This past month, Peter Bartholomew, an old acquaintance of mine from my Peace Corps Korea days passed away suddenly. Peter was no ordinary guy, as the attached obituary by Andrew Salmon attests: Asia Times: Guardian of Korean Heritage Passes. It’s long, but very juicy and worth reading, particularly the passage about fights between developers and preservationists. “Developers cleared Seoul’s higgledy-piggledy little alleys and tiny hanok to make way for the steel-and-glass commercial towers and soulless apartment complexes that dominate today’s city.” In a tribute to Peter, one Korean-language paper used this as the headline: “An American who loved Korea more than Koreans.” What a legacy.
We don’t have the same issues that Peter gleefully fought in Seoul, but there are some in my neighborhood who resist the “infill” taking place and the plan to turn McLean into a “mini Tysons.” They don’t want to change the “soul” of the neighborhood. Similarly, I know many are hoping that Tysons, as it develops over the next thirty years, will be purposeful in preserving natural settings and developing physically pleasing and connecting spaces for the humans who will live and work there.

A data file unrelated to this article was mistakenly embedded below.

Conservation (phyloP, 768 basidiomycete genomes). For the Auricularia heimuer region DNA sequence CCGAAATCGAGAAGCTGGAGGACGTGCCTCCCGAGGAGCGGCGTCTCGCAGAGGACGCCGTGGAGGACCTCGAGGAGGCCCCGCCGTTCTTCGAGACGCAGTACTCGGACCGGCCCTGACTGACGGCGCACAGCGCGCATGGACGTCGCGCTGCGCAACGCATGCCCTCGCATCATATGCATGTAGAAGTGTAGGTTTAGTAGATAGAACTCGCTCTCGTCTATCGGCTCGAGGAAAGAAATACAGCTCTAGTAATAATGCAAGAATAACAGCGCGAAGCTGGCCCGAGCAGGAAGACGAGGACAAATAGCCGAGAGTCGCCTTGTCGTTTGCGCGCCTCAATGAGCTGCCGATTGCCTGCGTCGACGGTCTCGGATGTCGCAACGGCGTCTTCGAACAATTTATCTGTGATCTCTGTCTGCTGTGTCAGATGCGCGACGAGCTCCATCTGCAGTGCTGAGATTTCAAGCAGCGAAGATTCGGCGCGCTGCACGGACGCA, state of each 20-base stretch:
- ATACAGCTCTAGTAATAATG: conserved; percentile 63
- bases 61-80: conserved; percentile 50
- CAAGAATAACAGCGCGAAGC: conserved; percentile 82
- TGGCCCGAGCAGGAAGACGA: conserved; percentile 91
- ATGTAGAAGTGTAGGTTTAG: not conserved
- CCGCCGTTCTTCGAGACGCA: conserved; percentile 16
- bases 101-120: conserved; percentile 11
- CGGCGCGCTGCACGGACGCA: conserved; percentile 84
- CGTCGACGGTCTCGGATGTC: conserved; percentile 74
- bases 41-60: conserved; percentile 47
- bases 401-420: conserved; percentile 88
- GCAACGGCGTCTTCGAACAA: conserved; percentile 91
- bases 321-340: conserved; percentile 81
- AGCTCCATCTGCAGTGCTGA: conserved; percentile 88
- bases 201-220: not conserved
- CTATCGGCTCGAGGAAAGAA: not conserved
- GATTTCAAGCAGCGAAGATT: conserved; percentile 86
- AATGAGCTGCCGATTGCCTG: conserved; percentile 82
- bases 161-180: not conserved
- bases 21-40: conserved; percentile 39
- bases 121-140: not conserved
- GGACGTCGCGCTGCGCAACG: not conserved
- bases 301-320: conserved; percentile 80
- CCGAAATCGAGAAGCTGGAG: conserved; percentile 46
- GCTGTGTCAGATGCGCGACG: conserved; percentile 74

I share with you this image of McLean Central Park where I walked our grand dog just the other day. Off the main path I found this amazing shrine placed there apparently by a group of teenagers.
I’m of two minds about the park improvement project, which among other things will bring us an amphitheater to compete with other venues in Tysons. I like the woods just the way they are. And wouldn’t it be nice if there were someplace in Tysons where kids could do something other than play soccer on artificial turf, maybe putting up a shrine like this, even if it’s to an anime character?
Buddhist holidays are a little bit confusing because different traditions recognize different dates, but…